Chemical peeling uses a chemical solution to improve its appearance, reducing or eliminating fine lines under the eyes and around the mouth, correcting uneven skin pigmentation, removing pre-cancerous skin growths and softening acne or treating the scars caused by acne. A chemical peel can also treat wrinkles caused by sun damage and scarring, as well as skin blemishes common with age and heredity.
The chemical solution is applied to the skin causing the top layer of skin to separate and peel off. The new, regenerated skin underneath is usually smoother, less wrinkled and more even in color than the old skin.
Phenol, trichloroacetic acid (TCA), and alphahydroxy acids (AHAs) are used for chemical peels. The precise formula used may be adjusted for each specific patient.
Alphahydroxy acids (AHAs) such as glycolic, lactic or fruit acids are the mildest of the peel formulas and produce light peels that can often provide smoother, brighter-looking skin. Generally, no anesthesia is needed for AHA peels since they cause only a slight stinging sensation during application. It’s important to protect the skin from the sun following an AHA peel.
AHA peels may be used for the following:
AHA peels may cause the following:
Trichloroacetic acid (TCA) can be used in many concentrations and is used to accomplish the following:
It can be used on the neck or other body areas, and may require pre-treatment with Retin-A or AHA creams. It is preferable for darker-skinned patients.
Anesthesia is not usually required for TCA peels because the chemical solution acts as an anesthetic. Although, sedation may be used before and during the procedure to help the patient relax. Two or more TCA peels may be needed over several months to obtain the desired result, although mild TCA peels may be repeated more frequently.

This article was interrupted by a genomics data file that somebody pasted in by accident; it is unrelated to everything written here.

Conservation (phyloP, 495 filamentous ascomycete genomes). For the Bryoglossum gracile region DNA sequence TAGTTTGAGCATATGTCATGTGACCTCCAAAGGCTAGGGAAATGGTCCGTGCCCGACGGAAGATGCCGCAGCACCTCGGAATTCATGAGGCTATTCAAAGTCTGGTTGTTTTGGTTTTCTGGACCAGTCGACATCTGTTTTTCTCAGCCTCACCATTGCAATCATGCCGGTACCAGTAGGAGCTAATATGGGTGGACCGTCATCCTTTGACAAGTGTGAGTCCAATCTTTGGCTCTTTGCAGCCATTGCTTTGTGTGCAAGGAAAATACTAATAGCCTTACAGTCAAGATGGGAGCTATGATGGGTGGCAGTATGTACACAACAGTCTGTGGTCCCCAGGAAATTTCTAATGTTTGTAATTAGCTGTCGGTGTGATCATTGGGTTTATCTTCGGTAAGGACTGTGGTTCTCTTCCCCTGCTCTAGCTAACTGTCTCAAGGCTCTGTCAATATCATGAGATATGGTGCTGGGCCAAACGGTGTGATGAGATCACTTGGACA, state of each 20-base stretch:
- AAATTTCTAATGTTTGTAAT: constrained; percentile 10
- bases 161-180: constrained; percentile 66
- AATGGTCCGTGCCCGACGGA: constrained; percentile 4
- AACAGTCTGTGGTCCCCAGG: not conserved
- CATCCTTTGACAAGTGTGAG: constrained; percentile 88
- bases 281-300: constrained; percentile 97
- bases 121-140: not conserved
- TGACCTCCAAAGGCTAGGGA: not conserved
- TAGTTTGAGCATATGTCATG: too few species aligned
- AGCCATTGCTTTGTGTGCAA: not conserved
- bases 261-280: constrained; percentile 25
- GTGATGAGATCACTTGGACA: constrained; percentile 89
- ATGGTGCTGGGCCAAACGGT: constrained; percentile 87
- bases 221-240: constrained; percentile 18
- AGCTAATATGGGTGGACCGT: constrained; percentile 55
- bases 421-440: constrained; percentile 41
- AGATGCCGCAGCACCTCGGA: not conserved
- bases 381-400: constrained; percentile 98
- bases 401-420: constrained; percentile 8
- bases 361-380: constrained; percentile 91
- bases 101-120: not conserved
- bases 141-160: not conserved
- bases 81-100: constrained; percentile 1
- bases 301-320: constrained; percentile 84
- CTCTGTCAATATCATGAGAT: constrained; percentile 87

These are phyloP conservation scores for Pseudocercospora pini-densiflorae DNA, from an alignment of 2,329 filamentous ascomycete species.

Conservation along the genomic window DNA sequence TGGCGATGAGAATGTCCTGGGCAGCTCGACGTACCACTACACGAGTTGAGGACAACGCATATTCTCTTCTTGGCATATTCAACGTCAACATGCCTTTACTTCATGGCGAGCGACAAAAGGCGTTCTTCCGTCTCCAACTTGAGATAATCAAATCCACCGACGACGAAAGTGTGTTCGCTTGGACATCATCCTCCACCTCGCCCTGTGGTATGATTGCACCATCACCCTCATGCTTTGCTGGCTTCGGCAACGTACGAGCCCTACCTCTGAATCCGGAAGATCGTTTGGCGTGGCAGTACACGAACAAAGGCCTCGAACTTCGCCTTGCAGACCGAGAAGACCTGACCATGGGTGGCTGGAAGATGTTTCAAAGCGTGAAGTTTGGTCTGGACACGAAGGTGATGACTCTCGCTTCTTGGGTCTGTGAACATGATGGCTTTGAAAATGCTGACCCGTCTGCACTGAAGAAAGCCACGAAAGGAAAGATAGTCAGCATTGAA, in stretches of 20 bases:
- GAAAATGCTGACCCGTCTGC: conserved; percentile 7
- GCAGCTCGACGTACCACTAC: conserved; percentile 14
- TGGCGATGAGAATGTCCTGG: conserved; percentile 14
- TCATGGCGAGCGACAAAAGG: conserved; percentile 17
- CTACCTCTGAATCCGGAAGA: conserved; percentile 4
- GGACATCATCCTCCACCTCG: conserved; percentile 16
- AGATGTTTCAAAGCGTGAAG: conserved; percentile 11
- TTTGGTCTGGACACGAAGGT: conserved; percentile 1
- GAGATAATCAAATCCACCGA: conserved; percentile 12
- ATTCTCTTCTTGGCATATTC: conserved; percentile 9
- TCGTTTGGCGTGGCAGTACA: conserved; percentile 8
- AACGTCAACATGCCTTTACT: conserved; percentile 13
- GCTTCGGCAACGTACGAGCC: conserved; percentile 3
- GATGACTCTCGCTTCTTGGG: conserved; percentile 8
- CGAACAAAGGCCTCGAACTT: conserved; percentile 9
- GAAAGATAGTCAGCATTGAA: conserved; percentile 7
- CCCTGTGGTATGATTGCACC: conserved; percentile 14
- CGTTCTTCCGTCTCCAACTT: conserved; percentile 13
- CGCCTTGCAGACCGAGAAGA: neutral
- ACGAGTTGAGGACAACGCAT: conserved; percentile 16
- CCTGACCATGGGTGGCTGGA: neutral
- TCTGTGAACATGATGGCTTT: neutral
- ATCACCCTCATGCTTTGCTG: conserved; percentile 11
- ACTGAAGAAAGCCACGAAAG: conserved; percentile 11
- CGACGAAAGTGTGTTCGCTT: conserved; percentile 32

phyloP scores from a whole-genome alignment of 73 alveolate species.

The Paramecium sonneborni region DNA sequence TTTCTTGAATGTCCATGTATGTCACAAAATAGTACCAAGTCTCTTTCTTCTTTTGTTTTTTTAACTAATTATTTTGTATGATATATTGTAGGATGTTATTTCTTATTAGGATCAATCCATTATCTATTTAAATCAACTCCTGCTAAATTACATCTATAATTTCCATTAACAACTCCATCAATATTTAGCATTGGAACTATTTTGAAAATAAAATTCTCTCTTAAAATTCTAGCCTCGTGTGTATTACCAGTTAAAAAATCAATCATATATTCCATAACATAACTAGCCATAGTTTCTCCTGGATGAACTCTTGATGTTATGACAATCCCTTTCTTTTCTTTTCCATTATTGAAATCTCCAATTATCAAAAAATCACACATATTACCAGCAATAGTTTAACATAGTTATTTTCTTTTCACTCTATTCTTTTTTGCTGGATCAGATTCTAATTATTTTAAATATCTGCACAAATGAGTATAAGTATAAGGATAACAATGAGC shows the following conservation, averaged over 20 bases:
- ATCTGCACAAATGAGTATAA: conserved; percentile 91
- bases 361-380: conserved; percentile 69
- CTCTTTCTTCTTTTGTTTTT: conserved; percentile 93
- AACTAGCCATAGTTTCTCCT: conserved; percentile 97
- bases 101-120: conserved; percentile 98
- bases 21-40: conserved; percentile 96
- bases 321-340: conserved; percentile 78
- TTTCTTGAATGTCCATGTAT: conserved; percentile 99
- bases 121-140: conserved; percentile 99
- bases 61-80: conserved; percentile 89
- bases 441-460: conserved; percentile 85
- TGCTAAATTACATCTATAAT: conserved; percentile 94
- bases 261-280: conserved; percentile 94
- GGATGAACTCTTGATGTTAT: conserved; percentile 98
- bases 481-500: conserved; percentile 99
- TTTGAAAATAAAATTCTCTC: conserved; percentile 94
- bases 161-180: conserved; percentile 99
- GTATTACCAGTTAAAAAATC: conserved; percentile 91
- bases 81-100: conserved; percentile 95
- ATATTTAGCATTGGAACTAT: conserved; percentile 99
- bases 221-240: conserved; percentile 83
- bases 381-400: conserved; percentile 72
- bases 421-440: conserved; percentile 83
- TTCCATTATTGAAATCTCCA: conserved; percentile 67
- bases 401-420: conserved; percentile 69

The results of a TCA peel are usually less dramatic than, and not as long-lasting as, those of a phenol peel. More than one TCA peel may be needed to achieve the desired result.
TCA-peel patients are advised to avoid sun exposure for several months. It also may produce some unintended color changes in the skin.
Phenol is the strongest of the chemical solutions and produces a deep peel. A phenol peel is mainly used to accomplish the following:
Phenol should be used on the face only, as scarring may result if used on the neck or other body areas. It is not recommended for darker-skinned individuals and may pose risk for patients with heart problems. Phenol may also permanently remove facial freckles, cause permanent skin lightening or leave lines of demarcation.
Recovery from phenol chemical peels may be slow, and complete healing may take several months. After a phenol peel, new skin may lose its ability to produce pigment. The skin will be lighter, and will always have to be protected from the sun.
It is very important to find a physician who has adequate training and experience in skin resurfacing.
In some states, a medical degree is not required to perform a chemical peel—even the strongest phenol peels—and many states have laws that permit non-physicians to administer certain peel solutions, but regulate the strengths which they are permitted to apply.
Possible complications associated with chemical peels may include, but are not limited to, the following:
A chemical peel is most commonly performed for cosmetic reasons, to enhance appearance and self-confidence, and may be performed in conjunction with a facelift. However, a chemical peel is not a substitute for a facelift, and does not prevent or slow the aging process.
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